Strike Back (Cinemax, 10 p.m., Friday): Political unrest follows the assassination attempt, which sounds like a really basic answer to a cause and effect question in a Weekly Reader puzzle. What follows an assassination attempt? Well, it’s sure as shit not waffles! Even Myles McNutt knows that answer.
Young Justice (Cartoon Network, 10:30 a.m., Saturday): Oliver Sava covered this excellent little animated superhero show last spring, but none of you read his reviews, which means this is your last chance. This one’s called “Satisfaction,” so it’s probably just a lipdub of Superboy mouthing the Stones.
Doctor Who (BBC America, 9 p.m., Saturday): Too bad for Doctor Who that Fringe is back tonight, because the midseason finale is surely the sort of thing we’d normally make the Top Pick. Keith Phipps bids adieu to some important folks and hopes the Doctor can keep the Weeping Angels out of the U.S.
TV CLUB CLASSIC
Firefly (1 p.m., Friday): Noel Murray and Donna Bowman reach the last of the unaired episodes, and they’re surprised by just how much “Heart Of Gold” hits on Western tropes. Sure, it’s a sci-fi Western, but where are all the spaceships and aliens and Sasquatches? Where, Joss Whedon? Where?!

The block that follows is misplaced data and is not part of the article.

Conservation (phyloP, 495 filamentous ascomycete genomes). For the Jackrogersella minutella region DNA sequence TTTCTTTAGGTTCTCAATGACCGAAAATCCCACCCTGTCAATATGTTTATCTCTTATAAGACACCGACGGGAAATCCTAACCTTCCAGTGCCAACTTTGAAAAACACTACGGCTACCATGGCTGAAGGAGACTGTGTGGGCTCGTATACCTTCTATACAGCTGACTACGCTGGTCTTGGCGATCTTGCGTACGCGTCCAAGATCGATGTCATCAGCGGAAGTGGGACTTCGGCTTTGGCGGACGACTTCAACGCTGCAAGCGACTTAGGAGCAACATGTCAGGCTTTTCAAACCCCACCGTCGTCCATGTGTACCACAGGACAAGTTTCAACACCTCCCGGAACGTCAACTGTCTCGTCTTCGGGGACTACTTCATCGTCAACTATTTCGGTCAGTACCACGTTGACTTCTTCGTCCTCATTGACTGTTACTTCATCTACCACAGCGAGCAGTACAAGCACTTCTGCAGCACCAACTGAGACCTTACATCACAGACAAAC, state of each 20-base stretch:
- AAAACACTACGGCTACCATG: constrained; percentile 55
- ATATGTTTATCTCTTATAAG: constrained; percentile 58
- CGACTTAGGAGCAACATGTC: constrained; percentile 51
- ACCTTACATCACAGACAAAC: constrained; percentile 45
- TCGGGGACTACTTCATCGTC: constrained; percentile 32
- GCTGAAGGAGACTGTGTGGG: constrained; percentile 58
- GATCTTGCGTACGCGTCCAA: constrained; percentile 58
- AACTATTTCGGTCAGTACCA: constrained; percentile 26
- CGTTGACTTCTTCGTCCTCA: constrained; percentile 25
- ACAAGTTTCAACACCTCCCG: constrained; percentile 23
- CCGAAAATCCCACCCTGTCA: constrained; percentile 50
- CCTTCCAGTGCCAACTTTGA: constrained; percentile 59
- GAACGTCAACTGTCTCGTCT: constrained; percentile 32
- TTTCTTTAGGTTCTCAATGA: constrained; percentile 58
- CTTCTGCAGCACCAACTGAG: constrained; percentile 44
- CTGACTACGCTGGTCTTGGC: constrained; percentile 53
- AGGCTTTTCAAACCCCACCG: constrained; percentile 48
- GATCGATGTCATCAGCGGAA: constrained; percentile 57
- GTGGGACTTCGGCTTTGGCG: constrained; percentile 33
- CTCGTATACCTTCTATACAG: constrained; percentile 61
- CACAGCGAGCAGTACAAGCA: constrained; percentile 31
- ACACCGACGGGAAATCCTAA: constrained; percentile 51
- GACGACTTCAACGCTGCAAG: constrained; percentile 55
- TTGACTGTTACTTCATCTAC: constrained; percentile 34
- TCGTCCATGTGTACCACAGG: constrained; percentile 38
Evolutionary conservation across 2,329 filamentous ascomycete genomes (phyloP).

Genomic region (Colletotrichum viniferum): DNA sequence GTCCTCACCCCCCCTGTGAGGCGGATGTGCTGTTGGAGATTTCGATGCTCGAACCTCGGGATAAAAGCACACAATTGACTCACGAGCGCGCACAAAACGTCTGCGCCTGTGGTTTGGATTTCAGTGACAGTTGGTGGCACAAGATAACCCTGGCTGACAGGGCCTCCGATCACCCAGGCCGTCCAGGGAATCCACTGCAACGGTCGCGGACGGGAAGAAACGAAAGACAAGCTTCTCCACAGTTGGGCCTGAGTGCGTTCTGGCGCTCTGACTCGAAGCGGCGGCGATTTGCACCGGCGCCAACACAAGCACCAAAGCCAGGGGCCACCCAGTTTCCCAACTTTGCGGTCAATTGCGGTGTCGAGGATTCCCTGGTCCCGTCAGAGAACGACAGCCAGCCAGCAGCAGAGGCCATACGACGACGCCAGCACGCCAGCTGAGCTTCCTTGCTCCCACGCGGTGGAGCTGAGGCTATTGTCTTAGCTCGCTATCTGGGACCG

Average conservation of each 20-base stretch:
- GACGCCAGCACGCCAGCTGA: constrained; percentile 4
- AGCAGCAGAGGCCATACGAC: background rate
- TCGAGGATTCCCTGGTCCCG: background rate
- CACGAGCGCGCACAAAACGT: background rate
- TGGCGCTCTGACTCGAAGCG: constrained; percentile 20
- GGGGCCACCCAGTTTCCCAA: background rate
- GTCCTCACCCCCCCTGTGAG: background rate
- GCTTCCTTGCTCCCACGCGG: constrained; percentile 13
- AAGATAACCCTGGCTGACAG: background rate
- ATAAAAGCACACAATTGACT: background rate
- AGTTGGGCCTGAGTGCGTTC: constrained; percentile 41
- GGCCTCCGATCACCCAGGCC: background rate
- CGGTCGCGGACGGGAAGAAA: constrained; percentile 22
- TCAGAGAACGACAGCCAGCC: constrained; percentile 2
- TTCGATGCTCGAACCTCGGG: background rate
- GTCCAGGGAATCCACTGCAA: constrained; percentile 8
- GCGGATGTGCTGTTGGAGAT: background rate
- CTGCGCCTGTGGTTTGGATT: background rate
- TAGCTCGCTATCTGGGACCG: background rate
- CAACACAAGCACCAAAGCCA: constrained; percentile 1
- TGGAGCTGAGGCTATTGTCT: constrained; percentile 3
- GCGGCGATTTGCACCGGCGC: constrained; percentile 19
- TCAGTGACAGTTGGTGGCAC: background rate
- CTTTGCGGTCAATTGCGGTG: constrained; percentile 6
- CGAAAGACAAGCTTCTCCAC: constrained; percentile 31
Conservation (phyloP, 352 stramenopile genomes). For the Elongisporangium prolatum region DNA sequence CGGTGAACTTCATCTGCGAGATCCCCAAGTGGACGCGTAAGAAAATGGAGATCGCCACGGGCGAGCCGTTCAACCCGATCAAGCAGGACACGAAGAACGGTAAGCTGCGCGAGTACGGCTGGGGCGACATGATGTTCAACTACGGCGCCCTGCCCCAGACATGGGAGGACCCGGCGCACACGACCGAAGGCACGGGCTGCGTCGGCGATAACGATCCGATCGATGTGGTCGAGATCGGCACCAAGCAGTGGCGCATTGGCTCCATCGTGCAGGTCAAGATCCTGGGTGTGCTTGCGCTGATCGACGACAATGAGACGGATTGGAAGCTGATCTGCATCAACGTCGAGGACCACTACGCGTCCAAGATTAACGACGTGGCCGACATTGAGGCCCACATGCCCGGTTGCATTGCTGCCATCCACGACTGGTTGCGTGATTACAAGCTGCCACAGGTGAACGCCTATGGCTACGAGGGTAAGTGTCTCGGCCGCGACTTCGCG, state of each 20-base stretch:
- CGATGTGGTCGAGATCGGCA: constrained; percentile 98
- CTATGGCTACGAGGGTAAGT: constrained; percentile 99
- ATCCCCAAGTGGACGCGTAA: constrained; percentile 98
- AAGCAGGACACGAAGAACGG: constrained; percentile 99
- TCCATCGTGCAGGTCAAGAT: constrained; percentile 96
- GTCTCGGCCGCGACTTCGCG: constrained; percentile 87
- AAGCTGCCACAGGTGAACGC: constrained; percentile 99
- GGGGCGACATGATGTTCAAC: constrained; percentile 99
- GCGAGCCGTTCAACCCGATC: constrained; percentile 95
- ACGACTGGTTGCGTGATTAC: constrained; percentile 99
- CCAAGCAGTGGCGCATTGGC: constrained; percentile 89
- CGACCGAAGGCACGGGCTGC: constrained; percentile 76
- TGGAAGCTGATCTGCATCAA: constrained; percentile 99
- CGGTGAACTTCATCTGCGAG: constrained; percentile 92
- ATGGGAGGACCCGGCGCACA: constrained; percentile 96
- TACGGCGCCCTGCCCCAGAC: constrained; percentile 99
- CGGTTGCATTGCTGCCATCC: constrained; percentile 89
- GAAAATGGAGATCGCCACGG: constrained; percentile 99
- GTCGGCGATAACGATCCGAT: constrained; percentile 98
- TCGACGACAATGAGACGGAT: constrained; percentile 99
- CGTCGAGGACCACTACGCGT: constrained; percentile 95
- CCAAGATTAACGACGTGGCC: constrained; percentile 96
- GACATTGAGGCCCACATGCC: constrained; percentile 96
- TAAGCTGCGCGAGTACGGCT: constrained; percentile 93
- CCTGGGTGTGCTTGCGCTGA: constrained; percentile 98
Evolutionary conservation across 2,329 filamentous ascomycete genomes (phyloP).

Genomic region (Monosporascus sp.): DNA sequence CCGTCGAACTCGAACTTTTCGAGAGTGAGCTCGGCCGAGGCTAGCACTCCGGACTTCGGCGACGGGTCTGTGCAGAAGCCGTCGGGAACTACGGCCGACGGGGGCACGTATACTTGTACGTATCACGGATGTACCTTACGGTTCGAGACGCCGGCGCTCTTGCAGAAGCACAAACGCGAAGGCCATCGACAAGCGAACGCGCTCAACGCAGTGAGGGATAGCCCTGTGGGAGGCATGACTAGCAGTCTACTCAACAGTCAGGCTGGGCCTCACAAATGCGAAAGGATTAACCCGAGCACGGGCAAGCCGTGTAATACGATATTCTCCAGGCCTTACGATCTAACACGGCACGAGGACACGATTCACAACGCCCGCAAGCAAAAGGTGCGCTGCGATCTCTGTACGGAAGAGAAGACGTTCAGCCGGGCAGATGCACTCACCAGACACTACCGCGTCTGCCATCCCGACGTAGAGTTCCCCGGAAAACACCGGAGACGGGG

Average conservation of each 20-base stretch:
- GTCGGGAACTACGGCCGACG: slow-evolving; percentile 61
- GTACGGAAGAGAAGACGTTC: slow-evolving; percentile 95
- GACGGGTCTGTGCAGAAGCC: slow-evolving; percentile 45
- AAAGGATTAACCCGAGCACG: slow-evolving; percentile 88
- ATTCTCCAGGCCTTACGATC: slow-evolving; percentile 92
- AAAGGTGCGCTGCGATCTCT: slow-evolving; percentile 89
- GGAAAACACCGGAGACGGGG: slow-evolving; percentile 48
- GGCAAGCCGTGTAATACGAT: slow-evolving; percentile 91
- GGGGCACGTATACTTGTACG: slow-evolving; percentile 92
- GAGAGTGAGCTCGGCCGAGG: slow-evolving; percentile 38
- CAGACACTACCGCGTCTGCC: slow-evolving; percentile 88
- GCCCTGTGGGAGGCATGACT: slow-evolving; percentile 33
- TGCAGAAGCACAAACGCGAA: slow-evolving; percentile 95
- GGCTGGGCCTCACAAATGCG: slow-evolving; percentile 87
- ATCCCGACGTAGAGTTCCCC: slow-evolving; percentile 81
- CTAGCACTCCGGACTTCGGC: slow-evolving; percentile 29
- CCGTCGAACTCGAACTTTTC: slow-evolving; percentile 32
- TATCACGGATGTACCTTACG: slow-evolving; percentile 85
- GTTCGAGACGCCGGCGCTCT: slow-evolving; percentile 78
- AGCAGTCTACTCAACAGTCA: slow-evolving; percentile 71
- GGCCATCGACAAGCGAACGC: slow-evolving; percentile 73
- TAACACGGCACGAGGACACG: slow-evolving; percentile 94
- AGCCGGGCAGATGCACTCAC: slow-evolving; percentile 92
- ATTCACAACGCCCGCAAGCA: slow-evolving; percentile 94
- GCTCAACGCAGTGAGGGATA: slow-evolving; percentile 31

The X-Files/Millennium (1 p.m., Saturday): Mulder gets his “I Want To Believe” poster back this week, in an episode that should be a lot more powerful than it actually is. Instead, Zack Handlen has to put up with some unspeakable lameness involving dogs and shit on the way there. He’s not even a dog person!
WHAT ELSE IS ON
Teenage Mutant Ninja Turtles (Nickelodeon, 8 p.m., Friday): Nickelodeon airs the first part of the two-part series premiére tonight, then the second part Saturday morning. Emily Guendelsberger will be there to let you know if the Chuck Lorre-penned theme song is still as awesome as it ever was.